Immigration lawyer, Oksana Demyanchuk (OISC Level 3) successfully handled the appeal case of the client, whose asylum claim was refused. The Appellant, a Ukrainian national, was subject to mobilisation and was summoned to join military service in Ukraine to participate in the Russia-Ukraine war while he was in the United Kingdom.
The Appellant arrived to the UK in 2014. After being subjected to removal to Ukraine, the Appellant claimed asylum due to his fears of returning to Ukraine and facing potential imprisonment for evasion of joining the military service. He also feared persecution for his previous political activity, which is currently viewed by the Ukrainian authorities as “associated with the former pro-Russian regime”.
The asylum claim was refused by the Home Office on the following grounds:
- Firstly, the Home Office did not accept that the Appellant was of interest to the Ukrainian authorities due to his political activities, thus placing the Appellant outside the jurisdiction of the Refugee Convention 1951.
- Secondly, the Home Office was not convinced that the Appellant’s evasion from military was persecutory.
- Thirdly, the Home Office also argued that the Appellant was aware of his illegal status in the UK, and that he delayed claiming asylum for 2 years whilst being in the UK and this fact damaged his creditability.
- Finally, the Home Office dismissed the argument that the Appellant’s religion could not result in him being persecuted by the Ukrainian authorities.
Basis for Asylum Claim
Whilst relying on the objective evidence in regard to the Russian – Ukrainian military conflict and the aggravating attitude of the Ukrainian regime to the ex-members of a political party with a pro-Russian ideology, the Judge was convinced that the Appellant was subjected to an immediate custodial sentence in Ukraine.
In addition, with reference to the VB Case, particularly that there was a real risk that the conditions of detention and imprisonment would subject the Appellant to be detained and imprisoned upon returning to Ukraine, the Judge allowed the appeal under the Article 3 of the European Convention on Human Rights (ECHR).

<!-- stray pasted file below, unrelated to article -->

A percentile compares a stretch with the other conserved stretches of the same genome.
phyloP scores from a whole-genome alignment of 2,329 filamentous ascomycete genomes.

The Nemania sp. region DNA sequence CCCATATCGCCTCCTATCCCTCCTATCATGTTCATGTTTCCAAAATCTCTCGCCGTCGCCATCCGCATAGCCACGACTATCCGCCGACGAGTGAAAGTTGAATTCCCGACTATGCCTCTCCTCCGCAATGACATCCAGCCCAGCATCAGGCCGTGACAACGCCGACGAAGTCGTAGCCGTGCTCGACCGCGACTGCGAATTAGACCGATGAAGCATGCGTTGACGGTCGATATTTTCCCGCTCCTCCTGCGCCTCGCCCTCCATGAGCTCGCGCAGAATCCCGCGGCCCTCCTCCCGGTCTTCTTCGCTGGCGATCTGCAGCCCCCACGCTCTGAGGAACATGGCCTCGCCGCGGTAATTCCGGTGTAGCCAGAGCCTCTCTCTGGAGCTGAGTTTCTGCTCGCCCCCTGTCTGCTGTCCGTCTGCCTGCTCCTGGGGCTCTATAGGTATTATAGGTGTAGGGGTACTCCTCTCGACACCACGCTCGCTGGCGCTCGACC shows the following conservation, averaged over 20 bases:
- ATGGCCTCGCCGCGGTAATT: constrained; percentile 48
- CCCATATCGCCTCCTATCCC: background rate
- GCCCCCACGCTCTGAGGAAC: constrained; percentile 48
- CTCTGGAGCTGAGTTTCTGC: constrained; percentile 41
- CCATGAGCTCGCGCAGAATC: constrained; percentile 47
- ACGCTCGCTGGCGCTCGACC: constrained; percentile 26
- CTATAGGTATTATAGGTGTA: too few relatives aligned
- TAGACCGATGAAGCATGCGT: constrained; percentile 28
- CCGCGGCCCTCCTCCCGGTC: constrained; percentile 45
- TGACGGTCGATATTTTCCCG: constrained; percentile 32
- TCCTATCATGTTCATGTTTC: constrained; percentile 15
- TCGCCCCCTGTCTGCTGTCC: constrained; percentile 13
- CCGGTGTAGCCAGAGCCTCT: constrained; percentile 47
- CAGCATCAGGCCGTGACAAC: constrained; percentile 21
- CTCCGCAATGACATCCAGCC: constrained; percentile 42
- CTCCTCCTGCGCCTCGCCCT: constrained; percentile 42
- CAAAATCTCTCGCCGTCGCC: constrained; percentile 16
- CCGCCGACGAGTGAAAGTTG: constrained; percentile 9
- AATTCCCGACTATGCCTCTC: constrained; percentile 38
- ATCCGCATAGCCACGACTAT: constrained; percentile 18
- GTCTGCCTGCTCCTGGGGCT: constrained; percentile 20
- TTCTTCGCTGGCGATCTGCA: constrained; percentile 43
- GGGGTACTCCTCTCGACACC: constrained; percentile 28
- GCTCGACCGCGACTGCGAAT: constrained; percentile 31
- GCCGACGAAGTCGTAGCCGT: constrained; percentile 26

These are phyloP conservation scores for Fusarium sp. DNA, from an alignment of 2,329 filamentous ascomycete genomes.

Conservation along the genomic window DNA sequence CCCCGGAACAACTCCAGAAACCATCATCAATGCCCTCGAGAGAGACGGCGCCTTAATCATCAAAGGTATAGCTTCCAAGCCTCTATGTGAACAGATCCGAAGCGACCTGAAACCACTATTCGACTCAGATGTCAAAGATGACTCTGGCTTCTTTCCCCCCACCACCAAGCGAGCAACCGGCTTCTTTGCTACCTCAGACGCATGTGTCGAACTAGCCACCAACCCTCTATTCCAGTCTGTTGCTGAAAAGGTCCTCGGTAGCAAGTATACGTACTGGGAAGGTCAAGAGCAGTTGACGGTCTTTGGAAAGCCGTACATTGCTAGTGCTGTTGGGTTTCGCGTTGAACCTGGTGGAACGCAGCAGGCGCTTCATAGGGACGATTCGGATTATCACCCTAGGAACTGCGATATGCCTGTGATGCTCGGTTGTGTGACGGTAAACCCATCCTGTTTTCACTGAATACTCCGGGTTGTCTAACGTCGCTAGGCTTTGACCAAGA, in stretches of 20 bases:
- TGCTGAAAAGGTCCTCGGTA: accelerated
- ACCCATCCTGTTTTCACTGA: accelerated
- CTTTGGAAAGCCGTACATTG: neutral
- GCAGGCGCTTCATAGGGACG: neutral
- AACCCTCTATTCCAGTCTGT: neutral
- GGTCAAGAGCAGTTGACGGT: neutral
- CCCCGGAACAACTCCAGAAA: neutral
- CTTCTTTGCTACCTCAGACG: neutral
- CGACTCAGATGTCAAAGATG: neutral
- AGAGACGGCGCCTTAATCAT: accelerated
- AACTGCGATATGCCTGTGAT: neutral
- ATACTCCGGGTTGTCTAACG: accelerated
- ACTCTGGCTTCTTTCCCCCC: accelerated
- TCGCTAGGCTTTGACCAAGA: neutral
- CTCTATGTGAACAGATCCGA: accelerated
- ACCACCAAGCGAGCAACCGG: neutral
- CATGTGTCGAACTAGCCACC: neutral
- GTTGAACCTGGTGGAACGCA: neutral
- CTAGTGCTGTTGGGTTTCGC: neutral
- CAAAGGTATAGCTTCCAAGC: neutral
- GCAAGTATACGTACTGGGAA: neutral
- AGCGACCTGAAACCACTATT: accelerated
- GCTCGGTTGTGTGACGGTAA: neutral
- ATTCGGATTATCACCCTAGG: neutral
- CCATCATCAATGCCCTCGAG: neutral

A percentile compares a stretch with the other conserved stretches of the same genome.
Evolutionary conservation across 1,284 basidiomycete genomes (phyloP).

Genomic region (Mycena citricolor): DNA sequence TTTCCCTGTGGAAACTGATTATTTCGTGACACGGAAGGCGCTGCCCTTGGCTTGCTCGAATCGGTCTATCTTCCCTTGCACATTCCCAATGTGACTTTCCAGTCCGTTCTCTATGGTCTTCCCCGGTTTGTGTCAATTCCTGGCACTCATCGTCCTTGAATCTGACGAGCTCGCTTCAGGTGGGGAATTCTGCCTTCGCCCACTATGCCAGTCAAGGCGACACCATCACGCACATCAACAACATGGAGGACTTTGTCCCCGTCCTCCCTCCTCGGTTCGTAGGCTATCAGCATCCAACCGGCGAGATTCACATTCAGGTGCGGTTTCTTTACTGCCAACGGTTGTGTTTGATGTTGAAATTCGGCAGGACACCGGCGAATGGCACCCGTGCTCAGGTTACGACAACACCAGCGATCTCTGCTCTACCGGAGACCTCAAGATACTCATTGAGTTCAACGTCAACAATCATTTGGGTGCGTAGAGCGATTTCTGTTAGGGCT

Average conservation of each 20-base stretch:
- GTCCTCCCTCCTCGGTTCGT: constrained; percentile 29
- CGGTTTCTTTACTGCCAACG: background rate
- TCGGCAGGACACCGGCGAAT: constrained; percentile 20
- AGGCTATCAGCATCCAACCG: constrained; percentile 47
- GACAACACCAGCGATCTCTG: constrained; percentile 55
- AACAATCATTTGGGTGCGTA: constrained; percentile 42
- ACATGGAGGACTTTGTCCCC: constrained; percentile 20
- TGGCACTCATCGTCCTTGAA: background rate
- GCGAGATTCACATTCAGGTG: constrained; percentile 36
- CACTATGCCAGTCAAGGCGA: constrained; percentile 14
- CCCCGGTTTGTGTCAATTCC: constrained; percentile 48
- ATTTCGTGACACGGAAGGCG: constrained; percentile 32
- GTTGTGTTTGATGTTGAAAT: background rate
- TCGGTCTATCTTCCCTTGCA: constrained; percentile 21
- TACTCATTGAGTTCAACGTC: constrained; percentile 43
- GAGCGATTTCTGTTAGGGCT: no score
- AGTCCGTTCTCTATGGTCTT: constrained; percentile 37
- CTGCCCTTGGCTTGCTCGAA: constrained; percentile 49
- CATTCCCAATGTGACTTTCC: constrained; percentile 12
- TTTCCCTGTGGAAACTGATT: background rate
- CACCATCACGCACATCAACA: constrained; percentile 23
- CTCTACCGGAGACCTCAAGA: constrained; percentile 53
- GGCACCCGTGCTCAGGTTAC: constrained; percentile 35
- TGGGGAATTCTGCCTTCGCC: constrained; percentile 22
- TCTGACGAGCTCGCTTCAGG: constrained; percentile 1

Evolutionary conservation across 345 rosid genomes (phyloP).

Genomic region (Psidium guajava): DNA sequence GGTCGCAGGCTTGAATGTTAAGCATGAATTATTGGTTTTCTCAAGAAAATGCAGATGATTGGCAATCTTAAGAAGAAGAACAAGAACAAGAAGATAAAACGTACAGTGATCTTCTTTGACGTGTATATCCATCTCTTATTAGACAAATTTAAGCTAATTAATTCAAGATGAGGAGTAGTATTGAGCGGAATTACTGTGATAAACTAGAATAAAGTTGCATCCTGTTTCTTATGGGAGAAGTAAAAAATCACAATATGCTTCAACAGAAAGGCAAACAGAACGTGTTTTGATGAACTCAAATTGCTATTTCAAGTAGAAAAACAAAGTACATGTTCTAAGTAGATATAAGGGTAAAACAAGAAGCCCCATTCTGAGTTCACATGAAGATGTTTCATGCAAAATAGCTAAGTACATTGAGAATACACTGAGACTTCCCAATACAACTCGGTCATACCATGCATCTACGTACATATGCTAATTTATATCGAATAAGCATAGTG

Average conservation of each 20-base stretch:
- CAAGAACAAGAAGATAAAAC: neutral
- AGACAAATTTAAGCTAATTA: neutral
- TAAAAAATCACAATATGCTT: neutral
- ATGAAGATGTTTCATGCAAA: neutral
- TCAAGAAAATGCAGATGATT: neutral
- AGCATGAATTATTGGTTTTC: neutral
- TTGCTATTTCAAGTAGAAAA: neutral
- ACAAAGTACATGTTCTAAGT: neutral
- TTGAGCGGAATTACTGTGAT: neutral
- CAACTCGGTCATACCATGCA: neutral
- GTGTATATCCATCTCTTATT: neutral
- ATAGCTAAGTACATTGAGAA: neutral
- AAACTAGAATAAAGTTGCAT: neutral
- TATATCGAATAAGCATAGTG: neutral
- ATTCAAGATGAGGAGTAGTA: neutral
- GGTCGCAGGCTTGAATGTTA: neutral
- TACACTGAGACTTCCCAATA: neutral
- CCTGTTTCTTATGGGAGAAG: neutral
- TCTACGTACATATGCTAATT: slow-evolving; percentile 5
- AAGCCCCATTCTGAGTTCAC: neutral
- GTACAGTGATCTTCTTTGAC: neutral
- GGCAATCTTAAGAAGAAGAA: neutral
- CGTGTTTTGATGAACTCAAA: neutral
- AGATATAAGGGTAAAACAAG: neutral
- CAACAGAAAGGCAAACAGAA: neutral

In regard to the Home Office’s argument that the Appellant delayed claiming asylum for 2 years whilst being in the UK, the Judge accepted that the delay was caused by the Appellant’s sincere belief and hope that the situation in Ukraine would improve and he would not be searched for by the military prosecutors or police.
The fact that the client completed his military service in Ukraine in 1997-98 and received his military call-up papers in 2014 proved his military duty and potential persecution for the draft evasion.
Finally, the Judge also acknowledged that the Appellant would face difficulties in Ukraine due to his participation and membership in the Russian Orthodox Church, which was different to Kyiv Patriarchate and was not appreciated in Ukraine during the war time.
In the circumstances, as the case law holds that prison conditions are such to breach Article 3 ECHR and in the light of the fact that I accept [the Appellant’s] claim that the prosecution could be motivated by politics in view of the background evidence … I find that he has demonstrated that he has a well-founded fear of prosecution for a Convention reason.
On the above stated basis, the appeal was allowed under the Articles 3 and 8 of ECHR.
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